FEATURE

Heavy Heart, Empty Heart

Remembering the poet John Berryman in his centennial year.

by James McGirk ’07GS, ’11SOA Published Fall 2014
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Mariani reports that Berryman’s boss at Minnesota, Ralph Ross, saw him that summer, and, in a letter to their friend Allen Tate, noted Berryman’s lack of warmth, concluding, “the only John one could love was a John with 2 or 3 drinks in him, no more & no less, & such a John could not exist.” 

On January 5, 1972, Berryman relapsed. After writing a note to his wife that read, “I am a nuisance,” he strolled out onto the Washington Avenue Bridge in Minneapolis, which overlooked a chunk of rock. In what would be a dress rehearsal, he climbed over the railing, clutching the knife with which he planned, as Mariani describes it, to “slash his throat so that he would feel faint and have to pitch forward.” He even wrote a sonnet beforehand describing how he would do it, “unless my wife wouldn’t let me out of the house, /unless the cops noticed me crossing the campus up to the bridge /& clappt me in for observation, costing my job —” The next day, he walked out on the bridge to complete the act, but a friend spotted him and they talked books for a few minutes and he lost his nerve. The day after, he walked three-quarters of the way across the bridge, climbed the rails again, and tipped over the railing, not needing the knife. He battered himself against the rock, rolled down a small slope, and was swept away into the icy flow of the Mississippi.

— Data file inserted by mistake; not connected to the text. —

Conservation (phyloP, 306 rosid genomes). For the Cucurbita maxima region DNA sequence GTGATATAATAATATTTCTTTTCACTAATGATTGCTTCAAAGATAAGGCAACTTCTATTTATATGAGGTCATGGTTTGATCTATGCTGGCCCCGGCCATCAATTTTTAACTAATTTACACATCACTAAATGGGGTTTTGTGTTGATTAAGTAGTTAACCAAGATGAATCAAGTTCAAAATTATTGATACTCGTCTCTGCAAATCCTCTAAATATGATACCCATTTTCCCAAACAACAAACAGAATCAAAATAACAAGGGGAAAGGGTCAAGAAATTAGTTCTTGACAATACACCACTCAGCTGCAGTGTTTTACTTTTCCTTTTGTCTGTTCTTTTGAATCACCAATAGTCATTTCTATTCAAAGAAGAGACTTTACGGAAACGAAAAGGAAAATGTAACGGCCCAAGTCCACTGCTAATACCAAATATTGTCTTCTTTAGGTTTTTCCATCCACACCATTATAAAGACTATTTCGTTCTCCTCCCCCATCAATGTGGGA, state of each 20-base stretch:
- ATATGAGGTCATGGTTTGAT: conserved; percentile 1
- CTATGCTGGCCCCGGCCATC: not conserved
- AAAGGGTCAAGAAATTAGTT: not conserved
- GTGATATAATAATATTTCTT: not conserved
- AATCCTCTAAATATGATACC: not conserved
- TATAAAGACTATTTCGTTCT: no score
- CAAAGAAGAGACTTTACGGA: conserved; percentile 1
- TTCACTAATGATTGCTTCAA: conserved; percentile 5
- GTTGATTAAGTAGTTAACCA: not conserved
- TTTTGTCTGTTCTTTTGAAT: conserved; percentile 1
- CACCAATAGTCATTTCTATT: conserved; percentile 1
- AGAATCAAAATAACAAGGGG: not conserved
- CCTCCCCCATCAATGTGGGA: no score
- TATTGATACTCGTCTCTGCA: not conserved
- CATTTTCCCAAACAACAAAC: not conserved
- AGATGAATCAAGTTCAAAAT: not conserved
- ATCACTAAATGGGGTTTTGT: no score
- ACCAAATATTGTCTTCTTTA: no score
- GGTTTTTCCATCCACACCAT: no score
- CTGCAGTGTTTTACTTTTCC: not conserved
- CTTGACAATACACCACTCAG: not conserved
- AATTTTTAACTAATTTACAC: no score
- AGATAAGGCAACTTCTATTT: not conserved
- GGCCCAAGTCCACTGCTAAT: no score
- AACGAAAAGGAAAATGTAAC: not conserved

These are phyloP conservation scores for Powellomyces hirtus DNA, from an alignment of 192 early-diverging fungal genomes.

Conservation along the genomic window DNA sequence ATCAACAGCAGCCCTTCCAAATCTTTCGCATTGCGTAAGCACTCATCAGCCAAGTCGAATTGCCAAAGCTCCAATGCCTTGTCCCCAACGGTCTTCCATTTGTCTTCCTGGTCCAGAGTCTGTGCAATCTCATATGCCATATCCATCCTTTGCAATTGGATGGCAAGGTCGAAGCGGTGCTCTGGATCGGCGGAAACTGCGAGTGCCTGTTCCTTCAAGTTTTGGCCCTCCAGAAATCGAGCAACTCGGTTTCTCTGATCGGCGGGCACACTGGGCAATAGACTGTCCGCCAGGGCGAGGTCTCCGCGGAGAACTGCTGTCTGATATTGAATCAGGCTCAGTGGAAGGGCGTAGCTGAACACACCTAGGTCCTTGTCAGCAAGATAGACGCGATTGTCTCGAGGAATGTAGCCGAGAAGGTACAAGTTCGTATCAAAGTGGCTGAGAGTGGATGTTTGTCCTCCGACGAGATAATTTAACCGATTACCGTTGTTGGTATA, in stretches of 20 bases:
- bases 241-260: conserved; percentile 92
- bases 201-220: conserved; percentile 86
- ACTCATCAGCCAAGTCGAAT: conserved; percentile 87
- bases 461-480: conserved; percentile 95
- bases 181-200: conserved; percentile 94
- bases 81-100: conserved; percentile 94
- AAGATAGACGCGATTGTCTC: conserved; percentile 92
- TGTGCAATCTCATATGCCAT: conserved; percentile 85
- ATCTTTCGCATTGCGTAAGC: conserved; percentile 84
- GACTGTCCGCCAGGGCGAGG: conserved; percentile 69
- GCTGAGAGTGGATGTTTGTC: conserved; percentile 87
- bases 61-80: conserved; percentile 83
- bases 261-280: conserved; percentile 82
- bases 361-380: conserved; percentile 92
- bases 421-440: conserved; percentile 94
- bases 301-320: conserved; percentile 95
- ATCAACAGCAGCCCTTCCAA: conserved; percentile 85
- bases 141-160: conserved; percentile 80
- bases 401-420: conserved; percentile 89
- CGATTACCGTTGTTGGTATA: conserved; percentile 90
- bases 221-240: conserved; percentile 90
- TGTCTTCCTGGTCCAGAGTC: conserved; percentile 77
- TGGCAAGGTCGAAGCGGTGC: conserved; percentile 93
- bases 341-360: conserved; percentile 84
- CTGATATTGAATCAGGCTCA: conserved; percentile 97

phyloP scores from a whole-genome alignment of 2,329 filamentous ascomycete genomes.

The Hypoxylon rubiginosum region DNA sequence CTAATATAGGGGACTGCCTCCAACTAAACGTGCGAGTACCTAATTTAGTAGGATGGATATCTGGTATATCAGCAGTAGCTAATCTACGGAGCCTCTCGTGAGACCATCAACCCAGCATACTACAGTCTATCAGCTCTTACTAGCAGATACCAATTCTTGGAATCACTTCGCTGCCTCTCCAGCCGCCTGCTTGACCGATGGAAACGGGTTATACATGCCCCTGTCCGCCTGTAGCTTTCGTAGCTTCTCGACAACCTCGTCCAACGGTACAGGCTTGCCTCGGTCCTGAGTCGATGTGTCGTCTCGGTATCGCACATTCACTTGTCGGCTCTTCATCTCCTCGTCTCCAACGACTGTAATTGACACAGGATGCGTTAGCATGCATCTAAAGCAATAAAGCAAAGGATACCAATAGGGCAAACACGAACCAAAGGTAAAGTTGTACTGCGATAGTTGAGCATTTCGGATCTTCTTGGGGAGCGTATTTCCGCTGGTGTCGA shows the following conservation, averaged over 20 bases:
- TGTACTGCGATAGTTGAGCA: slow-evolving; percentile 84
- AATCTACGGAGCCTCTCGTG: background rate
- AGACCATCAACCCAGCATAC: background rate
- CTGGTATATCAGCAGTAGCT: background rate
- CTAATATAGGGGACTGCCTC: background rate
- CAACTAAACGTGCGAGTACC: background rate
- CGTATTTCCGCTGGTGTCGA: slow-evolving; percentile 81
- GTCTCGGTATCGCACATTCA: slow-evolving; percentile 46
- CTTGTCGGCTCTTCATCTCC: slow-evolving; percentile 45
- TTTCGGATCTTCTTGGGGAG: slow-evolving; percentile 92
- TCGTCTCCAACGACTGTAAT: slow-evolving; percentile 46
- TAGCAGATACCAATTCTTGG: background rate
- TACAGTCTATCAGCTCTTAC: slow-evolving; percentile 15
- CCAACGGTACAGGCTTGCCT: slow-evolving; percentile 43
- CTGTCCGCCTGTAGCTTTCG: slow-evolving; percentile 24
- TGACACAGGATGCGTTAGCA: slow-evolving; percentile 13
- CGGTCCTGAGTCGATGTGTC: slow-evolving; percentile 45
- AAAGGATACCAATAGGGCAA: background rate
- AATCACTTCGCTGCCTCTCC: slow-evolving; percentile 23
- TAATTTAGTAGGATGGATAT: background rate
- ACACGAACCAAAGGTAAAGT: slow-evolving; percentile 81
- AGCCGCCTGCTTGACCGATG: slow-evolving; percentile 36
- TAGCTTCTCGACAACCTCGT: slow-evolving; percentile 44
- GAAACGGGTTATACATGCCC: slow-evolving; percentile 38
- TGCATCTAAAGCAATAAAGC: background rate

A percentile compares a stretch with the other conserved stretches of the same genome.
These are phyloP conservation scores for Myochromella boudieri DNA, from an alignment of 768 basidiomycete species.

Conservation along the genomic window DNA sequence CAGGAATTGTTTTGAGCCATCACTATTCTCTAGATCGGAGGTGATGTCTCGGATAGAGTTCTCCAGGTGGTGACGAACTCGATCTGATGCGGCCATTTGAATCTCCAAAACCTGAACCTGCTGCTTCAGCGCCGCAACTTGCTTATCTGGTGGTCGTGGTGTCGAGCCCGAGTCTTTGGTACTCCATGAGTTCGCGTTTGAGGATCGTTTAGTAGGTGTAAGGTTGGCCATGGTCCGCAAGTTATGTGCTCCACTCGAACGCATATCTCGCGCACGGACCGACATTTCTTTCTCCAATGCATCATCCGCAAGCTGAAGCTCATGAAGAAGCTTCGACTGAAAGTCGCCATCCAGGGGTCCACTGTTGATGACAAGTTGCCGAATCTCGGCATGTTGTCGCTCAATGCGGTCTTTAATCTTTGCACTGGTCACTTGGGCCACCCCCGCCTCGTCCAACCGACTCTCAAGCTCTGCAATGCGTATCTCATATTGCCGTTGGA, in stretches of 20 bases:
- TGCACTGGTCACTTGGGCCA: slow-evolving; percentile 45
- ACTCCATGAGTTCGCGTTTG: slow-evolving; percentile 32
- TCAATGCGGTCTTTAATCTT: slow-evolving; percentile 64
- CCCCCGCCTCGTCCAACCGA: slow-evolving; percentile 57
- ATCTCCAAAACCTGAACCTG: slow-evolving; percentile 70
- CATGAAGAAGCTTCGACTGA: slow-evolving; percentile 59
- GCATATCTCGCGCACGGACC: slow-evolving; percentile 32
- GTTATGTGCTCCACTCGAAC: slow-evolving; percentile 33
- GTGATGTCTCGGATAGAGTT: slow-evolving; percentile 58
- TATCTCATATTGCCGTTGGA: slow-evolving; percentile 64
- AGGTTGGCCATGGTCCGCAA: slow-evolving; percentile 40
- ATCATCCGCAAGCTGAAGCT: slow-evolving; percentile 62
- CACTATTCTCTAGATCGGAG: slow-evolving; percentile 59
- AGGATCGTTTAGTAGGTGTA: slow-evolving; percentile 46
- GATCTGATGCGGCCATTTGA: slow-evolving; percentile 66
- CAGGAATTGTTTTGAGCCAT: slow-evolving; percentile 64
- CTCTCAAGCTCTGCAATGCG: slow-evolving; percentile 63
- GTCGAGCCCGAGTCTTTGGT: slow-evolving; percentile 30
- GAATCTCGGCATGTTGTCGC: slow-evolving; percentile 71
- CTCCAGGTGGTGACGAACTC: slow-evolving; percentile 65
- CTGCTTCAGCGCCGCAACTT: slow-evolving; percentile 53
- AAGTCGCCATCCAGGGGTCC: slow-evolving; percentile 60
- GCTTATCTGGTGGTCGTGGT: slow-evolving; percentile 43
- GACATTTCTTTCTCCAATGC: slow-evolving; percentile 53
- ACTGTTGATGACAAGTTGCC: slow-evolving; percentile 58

In October 2014, Bob Giroux’s old publishing house, Farrar, Straus and Giroux, republished Berryman’s work with new introductions, including reissues of Berryman’s Sonnets, 77 Dream Songs, and the complete Dream Songs, as well as Poets in Their Youth, a memoir by Eileen Simpson, Berryman’s first wife. At Columbia, Wadsworth is helping to organize a Berryman program this winter in conjunction with the Heyman Center for the Humanities and the Poetry Society of America.

Not that Berryman has ever left Columbia. Lucie Brock-Broido’82SOA, the director of the poetry program at the School of the Arts, reads aloud one of Berryman’s last poems, “He Resigns,” for each of her classes, hoping that none of her poets will have to experience what he did. 

Age, and the deaths, and the ghosts. 
Her having gone away 
in spirit from me. Hosts 
of regrets come & find me empty. 
 
I don’t feel this will change. 
I don’t want any thing 
or person, familiar or strange. 
I don’t think I will sing 
 
any more just now; 
ever. I must start 
to sit with a blind brow 
above an empty heart. 

 

James McGirk ’07GS, ’11SOA is the author of American Outlaws, slated for release as an Amazon Kindle Single in October.

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